The World Bank

www.worldbank.org
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The World Bank Reviews

Updated March 4, 2015
Updated March 4, 2015
214 Reviews
3.4
214 Reviews
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The World Bank President Jim Yong Kim
Jim Yong Kim
214 Ratings

Review Highlights

Pros
  • Work life balance can be good if the travel schedule isn't too onerous (in 23 reviews)

  • Great internarional work environment and opportunities to travel (in 22 reviews)


Cons
  • no benefits, cannot work more than 150 days per year so many end up working for free (in 18 reviews)

  • The culture does not favor the growth of junior staff, especially short-term consultants (in 8 reviews)

More Highlights

214 Employee Reviews Back to all Reviews

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  1.  

    Worked as an intern in private sector development focusing on Africa. Enjoyed it greatly.

    • Comp & Benefits
    • Work/Life Balance
    • Senior Management
    • Culture & Values
    • Career Opportunities
    Current Employee - Intern - Hourly in Washington, DC
    Current Employee - Intern - Hourly in Washington, DC

    I have been working at The World Bank

    Pros

    The team I worked on here was very results oriented. I was encouraged to work creatively and was rapidly assigned additional responsibility according to my ability to take it on. I was immediately able to make valuable contributions and have my work recognized.

    Cons

    I didn't personally experience many cons, though I heard about some. Typical cons I hear are that it is hard to get a staff job, and that things can be overly bureaucratic. My unit was not overly bureaucratic.

    Advice to ManagementAdvice

    Compensation could be improved for entry level workers to make more competitive with private sector opportunities. Also, benefits for consultants could be better. For example access to the gym would be appreciated.

    Recommends
    Positive Outlook
    Approves of CEO
  2.  

    The Bank is a very exciting place to Work but Managing to move up in The organization can be tough.

    • Comp & Benefits
    • Work/Life Balance
    • Senior Management
    • Culture & Values
    • Career Opportunities
    Current Employee - Anonymous Employee
    Current Employee - Anonymous Employee

    I have been working at The World Bank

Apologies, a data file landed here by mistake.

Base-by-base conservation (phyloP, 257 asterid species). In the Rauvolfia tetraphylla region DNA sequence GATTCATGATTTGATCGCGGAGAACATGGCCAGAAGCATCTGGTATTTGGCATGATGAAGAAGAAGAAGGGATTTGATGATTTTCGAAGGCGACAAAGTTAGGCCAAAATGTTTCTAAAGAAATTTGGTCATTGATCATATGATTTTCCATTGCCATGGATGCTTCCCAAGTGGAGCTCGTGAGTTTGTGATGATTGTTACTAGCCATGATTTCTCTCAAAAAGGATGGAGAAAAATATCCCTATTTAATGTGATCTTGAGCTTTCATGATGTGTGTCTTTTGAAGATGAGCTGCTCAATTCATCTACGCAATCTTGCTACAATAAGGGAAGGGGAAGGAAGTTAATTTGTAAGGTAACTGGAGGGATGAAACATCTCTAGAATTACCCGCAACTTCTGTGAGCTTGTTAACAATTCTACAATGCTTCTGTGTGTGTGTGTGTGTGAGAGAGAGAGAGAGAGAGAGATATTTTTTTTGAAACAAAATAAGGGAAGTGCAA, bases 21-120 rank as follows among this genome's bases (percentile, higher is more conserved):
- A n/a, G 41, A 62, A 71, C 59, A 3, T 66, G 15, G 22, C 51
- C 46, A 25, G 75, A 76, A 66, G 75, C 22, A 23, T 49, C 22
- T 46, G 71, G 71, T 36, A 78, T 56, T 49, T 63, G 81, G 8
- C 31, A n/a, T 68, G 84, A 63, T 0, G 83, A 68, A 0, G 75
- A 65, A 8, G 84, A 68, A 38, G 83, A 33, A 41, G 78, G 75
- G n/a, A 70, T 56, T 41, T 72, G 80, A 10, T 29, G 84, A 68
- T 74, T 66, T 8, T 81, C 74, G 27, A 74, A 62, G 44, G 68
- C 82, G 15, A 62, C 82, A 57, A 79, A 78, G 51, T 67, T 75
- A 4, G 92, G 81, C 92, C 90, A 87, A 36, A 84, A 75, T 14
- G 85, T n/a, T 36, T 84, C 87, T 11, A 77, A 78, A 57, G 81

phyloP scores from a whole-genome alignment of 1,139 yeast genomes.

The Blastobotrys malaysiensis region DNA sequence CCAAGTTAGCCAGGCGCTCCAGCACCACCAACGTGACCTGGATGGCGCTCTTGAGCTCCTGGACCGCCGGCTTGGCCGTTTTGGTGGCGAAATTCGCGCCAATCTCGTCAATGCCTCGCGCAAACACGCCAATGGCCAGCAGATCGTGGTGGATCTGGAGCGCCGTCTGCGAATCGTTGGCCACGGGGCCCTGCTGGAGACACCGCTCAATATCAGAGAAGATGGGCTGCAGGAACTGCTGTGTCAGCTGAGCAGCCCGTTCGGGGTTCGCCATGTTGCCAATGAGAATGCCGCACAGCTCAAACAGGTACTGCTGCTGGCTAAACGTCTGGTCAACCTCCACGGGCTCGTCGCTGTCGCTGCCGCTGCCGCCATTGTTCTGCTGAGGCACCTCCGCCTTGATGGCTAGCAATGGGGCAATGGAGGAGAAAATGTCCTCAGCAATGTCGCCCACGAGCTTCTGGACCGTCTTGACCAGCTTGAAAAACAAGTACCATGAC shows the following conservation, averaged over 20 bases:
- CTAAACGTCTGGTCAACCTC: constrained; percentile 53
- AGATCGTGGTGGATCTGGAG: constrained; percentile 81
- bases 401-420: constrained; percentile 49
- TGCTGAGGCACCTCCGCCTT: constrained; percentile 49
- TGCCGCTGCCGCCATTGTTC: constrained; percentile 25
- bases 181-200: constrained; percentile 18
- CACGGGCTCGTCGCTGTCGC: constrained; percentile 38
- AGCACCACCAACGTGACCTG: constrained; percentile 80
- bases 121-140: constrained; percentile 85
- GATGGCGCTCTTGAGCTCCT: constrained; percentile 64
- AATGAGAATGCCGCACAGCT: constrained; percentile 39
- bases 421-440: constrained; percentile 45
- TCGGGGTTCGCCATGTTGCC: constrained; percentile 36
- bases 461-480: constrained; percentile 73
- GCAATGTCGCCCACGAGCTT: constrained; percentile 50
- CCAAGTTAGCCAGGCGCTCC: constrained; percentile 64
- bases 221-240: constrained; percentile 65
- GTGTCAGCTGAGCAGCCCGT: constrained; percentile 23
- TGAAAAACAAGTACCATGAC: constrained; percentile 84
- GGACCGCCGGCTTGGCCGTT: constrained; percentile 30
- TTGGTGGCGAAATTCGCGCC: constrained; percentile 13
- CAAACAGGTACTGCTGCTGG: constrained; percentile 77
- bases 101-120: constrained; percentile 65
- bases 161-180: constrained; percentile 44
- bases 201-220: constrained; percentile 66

Pros

    The satisfaction of seeing developing countries innovate or implement new strategies is very rewarding.

    Cons

    Does not want permanent employees but getting part time contracts and policies that do not allow continuation of tasks.

    Advice to ManagementAdvice

    The rotation of upper management is good but not often practiced. Also tasks are constantly redistributed to other task team leaders unnecessarily which is hard to see fruits of project preparation vs completion.

    Recommends
    Neutral Outlook
    No opinion of CEO
  3. 1 person found this helpful  

    Reorganizational Mess

    • Comp & Benefits
    • Work/Life Balance
    • Senior Management
    • Culture & Values
    • Career Opportunities
    Current Employee - Anonymous Employee
    Current Employee - Anonymous Employee

    I have been working at The World Bank

    Pros

    Solid benefits (though eroding) and a great mission

    Cons

    Current sr. management is changing the entire institution for the sake of change without any evidence that the new structure will be any more efficient. Driving talent away while politically connected stay.

    Doesn't Recommend
    Negative Outlook
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  5.  

    So so

    • Comp & Benefits
    • Work/Life Balance
    • Senior Management
    • Culture & Values
    • Career Opportunities
    Current Employee - Anonymous Employee
    Current Employee - Anonymous Employee

    I have been working at The World Bank

    Pros

    Multi-cultural environment - smart people. very international.

    Cons

    A bit stuffy and bureaucratic.

    Advice to ManagementAdvice

    Change the cons.

    Recommends
    Neutral Outlook
    No opinion of CEO
  6. 1 person found this helpful  

    Good first working experience for a year, but not suitable for a long term career.

    • Comp & Benefits
    • Work/Life Balance
    • Senior Management
    • Culture & Values
    • Career Opportunities
    Current Contractor - Anonymous Contractor
    Current Contractor - Anonymous Contractor

    I have been working at The World Bank as a contractor (more than a year)

    Pros

    - motivating working environment
    - possibility to meet the world experts of development economics
    - development of analytical skills and possibility to publish working papers

    Cons

    - little responsibilities
    - no job security
    - little interactions, most of the work is data analysis

    Recommends
    Negative Outlook
    No opinion of CEO
  7. 1 person found this helpful  

    Great people, bad systems

    • Comp & Benefits
    • Work/Life Balance
    • Senior Management
    • Culture & Values
    • Career Opportunities
    Current Contractor - Anonymous Contractor
    Current Contractor - Anonymous Contractor

    I have been working at The World Bank as a contractor (more than a year)

    Pros

    Exposure to people of very varied backgrounds and origin
    Sometimes interesting work
    (Probably) work for greater good (reduce poverty and boost shared prosperity)
    Great benefits IF you can get the right contract type.
    Good job mobility.
    Quite family friendly, but some positions require a lot of travel.

    Cons

    Sometimes really slow and bad systems
    Incredible inequality between staff and consultants (people doing the same job but with different contract types can vary by more than 100%)

    Advice to ManagementAdvice